For you motorists, your Saab story might not be over yet.
In a final attempt to rescue Saab Automobile AB, Dutch auto maker Spyker Cars on Sunday submitted a new offer to buy the Swedish brand from General Motors Co.
Spyker said it has submitted a new 11-point proposal to GM, addressing the issues that made talks collapse last week.
GM on Friday said it would wind down Saab because issues arose during the sales talks with Spyker that could not be resolved, and the window of time to complete a deal was small.
Spyker CEO Victor R. Muller said he hoped the new offer would make GM change its mind.
"We are very confident that our renewed offer will remove the impasse that was standing in the way of an agreement on Friday, and this would still allow us to conclude the deal prior to the expiry of the deadline originally set by GM of Dec. 31," he said in a statement.
"We have made every effort to resolve the issues that were preventing the conclusion of this matter and we have asked GM and all other involved parties to seriously consider this offer," he added.
Muller said the new offer removes a demand that a loan from the European Investment Bank to Saab be approved before the end of the year, and has the full backing of Saab's management.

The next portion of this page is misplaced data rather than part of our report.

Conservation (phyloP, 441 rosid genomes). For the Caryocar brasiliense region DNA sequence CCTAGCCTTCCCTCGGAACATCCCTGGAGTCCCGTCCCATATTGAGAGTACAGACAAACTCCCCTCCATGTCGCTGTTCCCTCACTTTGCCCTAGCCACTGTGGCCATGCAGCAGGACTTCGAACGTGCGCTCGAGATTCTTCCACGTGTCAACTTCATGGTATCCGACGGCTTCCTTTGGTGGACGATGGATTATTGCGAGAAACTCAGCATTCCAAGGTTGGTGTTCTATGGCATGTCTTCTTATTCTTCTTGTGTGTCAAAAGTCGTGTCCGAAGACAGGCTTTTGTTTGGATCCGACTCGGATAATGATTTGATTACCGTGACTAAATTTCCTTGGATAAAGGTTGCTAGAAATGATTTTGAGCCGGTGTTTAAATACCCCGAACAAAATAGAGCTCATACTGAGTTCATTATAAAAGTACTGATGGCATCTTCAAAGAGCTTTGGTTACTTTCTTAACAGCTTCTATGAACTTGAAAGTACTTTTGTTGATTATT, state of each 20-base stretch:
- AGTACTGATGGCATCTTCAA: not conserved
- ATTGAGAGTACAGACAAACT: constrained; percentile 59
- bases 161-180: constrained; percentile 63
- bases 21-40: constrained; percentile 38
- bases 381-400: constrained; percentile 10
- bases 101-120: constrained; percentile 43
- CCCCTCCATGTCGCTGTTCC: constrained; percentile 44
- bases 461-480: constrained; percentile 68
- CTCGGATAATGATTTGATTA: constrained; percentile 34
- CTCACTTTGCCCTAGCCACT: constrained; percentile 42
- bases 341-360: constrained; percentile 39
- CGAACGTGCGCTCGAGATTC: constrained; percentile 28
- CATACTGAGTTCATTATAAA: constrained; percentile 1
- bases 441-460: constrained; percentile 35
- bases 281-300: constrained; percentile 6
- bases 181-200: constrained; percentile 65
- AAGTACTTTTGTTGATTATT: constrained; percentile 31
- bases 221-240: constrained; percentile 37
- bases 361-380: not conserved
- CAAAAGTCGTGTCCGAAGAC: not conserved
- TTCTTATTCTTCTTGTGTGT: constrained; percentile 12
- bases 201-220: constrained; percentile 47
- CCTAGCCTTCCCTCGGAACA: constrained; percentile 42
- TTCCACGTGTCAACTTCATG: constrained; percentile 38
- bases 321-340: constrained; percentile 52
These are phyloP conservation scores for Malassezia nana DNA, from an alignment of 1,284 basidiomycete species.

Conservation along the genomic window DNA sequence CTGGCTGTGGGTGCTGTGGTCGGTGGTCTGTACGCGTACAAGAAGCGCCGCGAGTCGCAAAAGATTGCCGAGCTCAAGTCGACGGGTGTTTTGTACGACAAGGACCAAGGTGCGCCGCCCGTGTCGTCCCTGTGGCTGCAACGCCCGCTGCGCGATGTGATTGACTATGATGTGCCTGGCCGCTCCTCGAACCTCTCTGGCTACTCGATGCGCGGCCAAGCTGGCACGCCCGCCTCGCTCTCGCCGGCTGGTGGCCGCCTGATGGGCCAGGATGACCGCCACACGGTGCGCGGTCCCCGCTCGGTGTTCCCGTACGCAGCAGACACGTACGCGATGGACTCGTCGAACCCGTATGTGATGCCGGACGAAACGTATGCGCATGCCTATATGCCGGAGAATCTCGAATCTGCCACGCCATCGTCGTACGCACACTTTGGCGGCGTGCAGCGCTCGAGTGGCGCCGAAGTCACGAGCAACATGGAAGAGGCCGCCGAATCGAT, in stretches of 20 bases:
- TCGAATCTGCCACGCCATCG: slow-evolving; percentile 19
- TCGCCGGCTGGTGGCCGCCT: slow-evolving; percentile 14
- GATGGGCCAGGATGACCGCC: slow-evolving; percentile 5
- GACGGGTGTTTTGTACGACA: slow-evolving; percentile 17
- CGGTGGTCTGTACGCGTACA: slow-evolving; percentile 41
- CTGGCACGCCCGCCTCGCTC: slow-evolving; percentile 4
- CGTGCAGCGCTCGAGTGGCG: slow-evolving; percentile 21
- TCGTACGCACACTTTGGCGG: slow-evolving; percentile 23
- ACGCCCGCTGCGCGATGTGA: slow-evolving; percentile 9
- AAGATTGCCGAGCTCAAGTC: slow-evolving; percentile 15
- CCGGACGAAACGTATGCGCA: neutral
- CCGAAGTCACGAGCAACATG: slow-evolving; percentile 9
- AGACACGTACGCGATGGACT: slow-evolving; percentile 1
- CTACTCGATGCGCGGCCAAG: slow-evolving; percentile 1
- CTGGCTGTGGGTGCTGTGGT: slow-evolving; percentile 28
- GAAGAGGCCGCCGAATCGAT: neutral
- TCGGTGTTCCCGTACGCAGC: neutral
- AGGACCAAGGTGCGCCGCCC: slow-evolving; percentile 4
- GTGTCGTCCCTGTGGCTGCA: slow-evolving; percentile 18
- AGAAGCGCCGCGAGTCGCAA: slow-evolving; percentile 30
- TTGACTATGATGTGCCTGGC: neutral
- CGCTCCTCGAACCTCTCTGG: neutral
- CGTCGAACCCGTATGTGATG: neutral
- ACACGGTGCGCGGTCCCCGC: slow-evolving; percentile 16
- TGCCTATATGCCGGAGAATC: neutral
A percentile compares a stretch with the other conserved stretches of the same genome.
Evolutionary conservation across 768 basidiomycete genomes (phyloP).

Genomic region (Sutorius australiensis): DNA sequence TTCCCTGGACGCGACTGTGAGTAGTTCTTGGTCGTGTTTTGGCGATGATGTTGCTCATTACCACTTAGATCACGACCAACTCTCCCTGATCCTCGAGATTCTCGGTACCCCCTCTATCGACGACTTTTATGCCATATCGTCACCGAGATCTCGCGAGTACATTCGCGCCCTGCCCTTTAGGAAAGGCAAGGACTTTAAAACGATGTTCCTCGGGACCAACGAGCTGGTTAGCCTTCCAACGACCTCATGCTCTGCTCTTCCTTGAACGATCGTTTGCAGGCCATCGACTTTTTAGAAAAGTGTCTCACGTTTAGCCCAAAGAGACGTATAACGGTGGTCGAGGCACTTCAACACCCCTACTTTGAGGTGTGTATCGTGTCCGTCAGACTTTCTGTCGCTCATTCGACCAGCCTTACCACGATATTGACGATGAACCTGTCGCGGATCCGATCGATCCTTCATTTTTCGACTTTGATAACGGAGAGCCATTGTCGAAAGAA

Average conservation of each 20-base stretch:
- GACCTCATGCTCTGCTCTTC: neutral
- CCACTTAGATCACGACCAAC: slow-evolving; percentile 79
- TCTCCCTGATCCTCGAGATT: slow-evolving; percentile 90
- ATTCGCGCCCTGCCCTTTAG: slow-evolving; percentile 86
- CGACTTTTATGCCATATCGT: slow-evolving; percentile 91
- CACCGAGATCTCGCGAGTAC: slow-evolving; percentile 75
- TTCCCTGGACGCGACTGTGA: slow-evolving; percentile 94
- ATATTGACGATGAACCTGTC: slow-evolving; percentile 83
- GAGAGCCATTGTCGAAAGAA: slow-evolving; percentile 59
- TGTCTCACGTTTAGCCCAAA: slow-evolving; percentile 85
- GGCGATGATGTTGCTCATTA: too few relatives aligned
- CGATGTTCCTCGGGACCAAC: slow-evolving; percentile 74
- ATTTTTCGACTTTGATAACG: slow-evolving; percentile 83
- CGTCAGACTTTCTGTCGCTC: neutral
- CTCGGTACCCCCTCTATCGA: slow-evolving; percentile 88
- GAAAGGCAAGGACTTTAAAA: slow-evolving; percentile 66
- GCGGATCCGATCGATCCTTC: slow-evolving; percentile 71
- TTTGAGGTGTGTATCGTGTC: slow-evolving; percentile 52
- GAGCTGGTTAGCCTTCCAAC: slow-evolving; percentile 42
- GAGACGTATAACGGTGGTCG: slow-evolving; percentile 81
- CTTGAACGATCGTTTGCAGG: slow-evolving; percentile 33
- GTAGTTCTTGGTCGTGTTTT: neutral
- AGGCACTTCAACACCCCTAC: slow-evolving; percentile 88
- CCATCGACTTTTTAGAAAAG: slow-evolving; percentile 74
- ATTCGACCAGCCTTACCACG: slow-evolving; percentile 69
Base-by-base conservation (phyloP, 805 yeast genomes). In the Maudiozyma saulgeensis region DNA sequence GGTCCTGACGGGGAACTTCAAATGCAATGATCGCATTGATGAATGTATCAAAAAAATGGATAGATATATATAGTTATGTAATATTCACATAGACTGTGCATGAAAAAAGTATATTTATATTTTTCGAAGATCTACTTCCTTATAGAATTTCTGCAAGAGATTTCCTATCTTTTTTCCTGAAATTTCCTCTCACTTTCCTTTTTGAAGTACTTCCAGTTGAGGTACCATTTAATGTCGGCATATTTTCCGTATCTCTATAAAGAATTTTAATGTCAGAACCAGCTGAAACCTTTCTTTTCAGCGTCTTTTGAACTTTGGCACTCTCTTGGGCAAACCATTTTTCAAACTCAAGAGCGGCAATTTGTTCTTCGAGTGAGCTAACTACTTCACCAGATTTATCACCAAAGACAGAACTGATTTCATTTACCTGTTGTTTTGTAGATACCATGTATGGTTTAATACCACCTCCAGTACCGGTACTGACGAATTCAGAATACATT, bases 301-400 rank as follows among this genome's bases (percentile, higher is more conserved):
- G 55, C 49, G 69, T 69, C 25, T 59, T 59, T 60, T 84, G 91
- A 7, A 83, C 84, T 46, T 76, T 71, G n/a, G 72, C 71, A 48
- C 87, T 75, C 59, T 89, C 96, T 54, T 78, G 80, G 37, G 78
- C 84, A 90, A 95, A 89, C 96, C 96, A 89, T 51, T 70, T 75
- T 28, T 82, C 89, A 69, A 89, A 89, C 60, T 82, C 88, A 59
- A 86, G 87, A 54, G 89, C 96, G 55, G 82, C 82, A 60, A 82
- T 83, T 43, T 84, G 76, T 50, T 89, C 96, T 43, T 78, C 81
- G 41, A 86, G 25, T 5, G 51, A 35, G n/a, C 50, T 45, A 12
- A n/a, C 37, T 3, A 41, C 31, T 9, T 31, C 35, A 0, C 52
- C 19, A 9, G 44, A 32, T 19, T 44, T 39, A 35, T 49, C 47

It said the offer expires at 5 p.m. ET Monday, giving GM little time to make a decision.
Later Sunday, GM said it had received "inquiries from several parties."
"We will evaluate each inquiry. We will not comment further until these evaluations have been completed," it said in a statement.
Saab employs about 3,400 people worldwide, most of them at its main plant in Trollhattan, Sweden.
Gert-Inge Andersson, leader of the local government in Trollhattan, said he did not yet dare to believe in the new offer.
"It's bordering on torture, of citizens and the employees at Saab, when messages like these fly back and forth," he told local news agency TT
Swedish government officials declined comment.
GM bought a 50 percent stake and management control of Saab for $600 million in 1989 and gained full ownership in 2000 for $125 million more.
In February, the Swedish brand went into creditor protection in an effort by GM to sell the unit. A consortium led by Swedish sports car maker Koenigsegg Automotive AB signed a preliminary deal to buy the brand in June but dropped out in November.